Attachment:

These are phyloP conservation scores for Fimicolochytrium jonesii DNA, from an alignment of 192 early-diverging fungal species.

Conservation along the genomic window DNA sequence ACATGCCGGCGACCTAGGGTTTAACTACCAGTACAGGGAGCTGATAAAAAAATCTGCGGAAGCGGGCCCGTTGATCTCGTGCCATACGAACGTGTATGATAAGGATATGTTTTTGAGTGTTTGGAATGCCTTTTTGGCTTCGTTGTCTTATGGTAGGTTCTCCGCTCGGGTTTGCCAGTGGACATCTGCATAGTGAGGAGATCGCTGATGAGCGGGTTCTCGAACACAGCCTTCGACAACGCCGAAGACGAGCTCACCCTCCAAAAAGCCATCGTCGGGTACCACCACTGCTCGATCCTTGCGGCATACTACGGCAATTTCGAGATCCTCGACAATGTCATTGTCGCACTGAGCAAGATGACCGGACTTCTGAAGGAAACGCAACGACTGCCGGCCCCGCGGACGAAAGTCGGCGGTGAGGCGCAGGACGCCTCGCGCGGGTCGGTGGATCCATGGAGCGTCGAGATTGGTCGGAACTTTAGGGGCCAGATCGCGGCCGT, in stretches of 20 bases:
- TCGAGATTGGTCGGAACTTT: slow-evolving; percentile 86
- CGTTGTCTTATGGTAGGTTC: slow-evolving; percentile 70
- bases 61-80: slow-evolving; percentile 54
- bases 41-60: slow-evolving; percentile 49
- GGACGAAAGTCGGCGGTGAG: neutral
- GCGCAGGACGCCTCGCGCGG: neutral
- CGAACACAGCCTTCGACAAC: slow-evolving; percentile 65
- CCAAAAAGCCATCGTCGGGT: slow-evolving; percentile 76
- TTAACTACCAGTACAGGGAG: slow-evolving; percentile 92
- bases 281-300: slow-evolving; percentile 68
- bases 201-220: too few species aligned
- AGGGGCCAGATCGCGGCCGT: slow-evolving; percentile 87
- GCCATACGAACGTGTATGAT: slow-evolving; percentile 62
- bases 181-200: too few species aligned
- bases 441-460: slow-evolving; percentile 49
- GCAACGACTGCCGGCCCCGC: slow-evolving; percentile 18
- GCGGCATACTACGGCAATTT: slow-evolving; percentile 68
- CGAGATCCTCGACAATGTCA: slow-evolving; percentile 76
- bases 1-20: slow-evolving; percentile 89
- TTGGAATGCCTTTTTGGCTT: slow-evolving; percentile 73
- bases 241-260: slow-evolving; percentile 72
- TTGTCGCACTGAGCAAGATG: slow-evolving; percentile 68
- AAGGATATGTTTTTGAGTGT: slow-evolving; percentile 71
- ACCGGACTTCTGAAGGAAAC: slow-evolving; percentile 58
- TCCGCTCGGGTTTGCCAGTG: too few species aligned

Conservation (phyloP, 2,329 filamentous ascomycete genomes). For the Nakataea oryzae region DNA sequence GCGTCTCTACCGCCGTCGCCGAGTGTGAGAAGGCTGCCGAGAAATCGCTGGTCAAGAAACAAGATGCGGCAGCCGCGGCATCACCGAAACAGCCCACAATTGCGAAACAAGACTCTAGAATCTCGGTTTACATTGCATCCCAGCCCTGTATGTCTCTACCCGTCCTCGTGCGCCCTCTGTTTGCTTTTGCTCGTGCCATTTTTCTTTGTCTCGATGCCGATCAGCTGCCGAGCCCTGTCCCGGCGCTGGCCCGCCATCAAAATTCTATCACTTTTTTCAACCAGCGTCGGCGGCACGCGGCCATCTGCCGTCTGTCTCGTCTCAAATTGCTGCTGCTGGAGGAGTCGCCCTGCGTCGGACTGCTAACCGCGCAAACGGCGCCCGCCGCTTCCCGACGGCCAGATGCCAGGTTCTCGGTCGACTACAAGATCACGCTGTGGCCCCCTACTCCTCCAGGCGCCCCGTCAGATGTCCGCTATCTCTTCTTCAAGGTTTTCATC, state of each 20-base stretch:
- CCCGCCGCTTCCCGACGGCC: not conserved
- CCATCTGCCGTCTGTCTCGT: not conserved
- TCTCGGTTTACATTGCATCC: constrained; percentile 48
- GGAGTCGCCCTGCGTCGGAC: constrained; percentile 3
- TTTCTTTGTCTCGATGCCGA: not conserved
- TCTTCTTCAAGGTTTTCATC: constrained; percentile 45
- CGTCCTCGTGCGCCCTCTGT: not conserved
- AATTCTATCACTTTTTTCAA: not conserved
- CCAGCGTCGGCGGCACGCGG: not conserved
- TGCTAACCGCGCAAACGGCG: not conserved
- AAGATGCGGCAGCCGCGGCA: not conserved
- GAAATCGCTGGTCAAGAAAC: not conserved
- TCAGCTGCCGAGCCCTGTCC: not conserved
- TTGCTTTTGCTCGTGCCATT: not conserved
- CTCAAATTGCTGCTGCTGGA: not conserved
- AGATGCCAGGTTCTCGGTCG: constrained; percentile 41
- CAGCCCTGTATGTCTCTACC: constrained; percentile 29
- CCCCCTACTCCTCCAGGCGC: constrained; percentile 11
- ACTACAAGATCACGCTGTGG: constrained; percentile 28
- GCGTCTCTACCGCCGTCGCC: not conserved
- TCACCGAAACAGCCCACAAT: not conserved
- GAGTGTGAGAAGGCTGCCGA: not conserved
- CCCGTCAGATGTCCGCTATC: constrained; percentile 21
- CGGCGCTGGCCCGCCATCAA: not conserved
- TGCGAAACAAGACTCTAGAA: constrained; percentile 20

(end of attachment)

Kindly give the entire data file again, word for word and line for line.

These are phyloP conservation scores for Fimicolochytrium jonesii DNA, from an alignment of 192 early-diverging fungal species.

Conservation along the genomic window DNA sequence ACATGCCGGCGACCTAGGGTTTAACTACCAGTACAGGGAGCTGATAAAAAAATCTGCGGAAGCGGGCCCGTTGATCTCGTGCCATACGAACGTGTATGATAAGGATATGTTTTTGAGTGTTTGGAATGCCTTTTTGGCTTCGTTGTCTTATGGTAGGTTCTCCGCTCGGGTTTGCCAGTGGACATCTGCATAGTGAGGAGATCGCTGATGAGCGGGTTCTCGAACACAGCCTTCGACAACGCCGAAGACGAGCTCACCCTCCAAAAAGCCATCGTCGGGTACCACCACTGCTCGATCCTTGCGGCATACTACGGCAATTTCGAGATCCTCGACAATGTCATTGTCGCACTGAGCAAGATGACCGGACTTCTGAAGGAAACGCAACGACTGCCGGCCCCGCGGACGAAAGTCGGCGGTGAGGCGCAGGACGCCTCGCGCGGGTCGGTGGATCCATGGAGCGTCGAGATTGGTCGGAACTTTAGGGGCCAGATCGCGGCCGT, in stretches of 20 bases:
- TCGAGATTGGTCGGAACTTT: slow-evolving; percentile 86
- CGTTGTCTTATGGTAGGTTC: slow-evolving; percentile 70
- bases 61-80: slow-evolving; percentile 54
- bases 41-60: slow-evolving; percentile 49
- GGACGAAAGTCGGCGGTGAG: neutral
- GCGCAGGACGCCTCGCGCGG: neutral
- CGAACACAGCCTTCGACAAC: slow-evolving; percentile 65
- CCAAAAAGCCATCGTCGGGT: slow-evolving; percentile 76
- TTAACTACCAGTACAGGGAG: slow-evolving; percentile 92
- bases 281-300: slow-evolving; percentile 68
- bases 201-220: too few species aligned
- AGGGGCCAGATCGCGGCCGT: slow-evolving; percentile 87
- GCCATACGAACGTGTATGAT: slow-evolving; percentile 62
- bases 181-200: too few species aligned
- bases 441-460: slow-evolving; percentile 49
- GCAACGACTGCCGGCCCCGC: slow-evolving; percentile 18
- GCGGCATACTACGGCAATTT: slow-evolving; percentile 68
- CGAGATCCTCGACAATGTCA: slow-evolving; percentile 76
- bases 1-20: slow-evolving; percentile 89
- TTGGAATGCCTTTTTGGCTT: slow-evolving; percentile 73
- bases 241-260: slow-evolving; percentile 72
- TTGTCGCACTGAGCAAGATG: slow-evolving; percentile 68
- AAGGATATGTTTTTGAGTGT: slow-evolving; percentile 71
- ACCGGACTTCTGAAGGAAAC: slow-evolving; percentile 58
- TCCGCTCGGGTTTGCCAGTG: too few species aligned

Conservation (phyloP, 2,329 filamentous ascomycete genomes). For the Nakataea oryzae region DNA sequence GCGTCTCTACCGCCGTCGCCGAGTGTGAGAAGGCTGCCGAGAAATCGCTGGTCAAGAAACAAGATGCGGCAGCCGCGGCATCACCGAAACAGCCCACAATTGCGAAACAAGACTCTAGAATCTCGGTTTACATTGCATCCCAGCCCTGTATGTCTCTACCCGTCCTCGTGCGCCCTCTGTTTGCTTTTGCTCGTGCCATTTTTCTTTGTCTCGATGCCGATCAGCTGCCGAGCCCTGTCCCGGCGCTGGCCCGCCATCAAAATTCTATCACTTTTTTCAACCAGCGTCGGCGGCACGCGGCCATCTGCCGTCTGTCTCGTCTCAAATTGCTGCTGCTGGAGGAGTCGCCCTGCGTCGGACTGCTAACCGCGCAAACGGCGCCCGCCGCTTCCCGACGGCCAGATGCCAGGTTCTCGGTCGACTACAAGATCACGCTGTGGCCCCCTACTCCTCCAGGCGCCCCGTCAGATGTCCGCTATCTCTTCTTCAAGGTTTTCATC, state of each 20-base stretch:
- CCCGCCGCTTCCCGACGGCC: not conserved
- CCATCTGCCGTCTGTCTCGT: not conserved
- TCTCGGTTTACATTGCATCC: constrained; percentile 48
- GGAGTCGCCCTGCGTCGGAC: constrained; percentile 3
- TTTCTTTGTCTCGATGCCGA: not conserved
- TCTTCTTCAAGGTTTTCATC: constrained; percentile 45
- CGTCCTCGTGCGCCCTCTGT: not conserved
- AATTCTATCACTTTTTTCAA: not conserved
- CCAGCGTCGGCGGCACGCGG: not conserved
- TGCTAACCGCGCAAACGGCG: not conserved
- AAGATGCGGCAGCCGCGGCA: not conserved
- GAAATCGCTGGTCAAGAAAC: not conserved
- TCAGCTGCCGAGCCCTGTCC: not conserved
- TTGCTTTTGCTCGTGCCATT: not conserved
- CTCAAATTGCTGCTGCTGGA: not conserved
- AGATGCCAGGTTCTCGGTCG: constrained; percentile 41
- CAGCCCTGTATGTCTCTACC: constrained; percentile 29
- CCCCCTACTCCTCCAGGCGC: constrained; percentile 11
- ACTACAAGATCACGCTGTGG: constrained; percentile 28
- GCGTCTCTACCGCCGTCGCC: not conserved
- TCACCGAAACAGCCCACAAT: not conserved
- GAGTGTGAGAAGGCTGCCGA: not conserved
- CCCGTCAGATGTCCGCTATC: constrained; percentile 21
- CGGCGCTGGCCCGCCATCAA: not conserved
- TGCGAAACAAGACTCTAGAA: constrained; percentile 20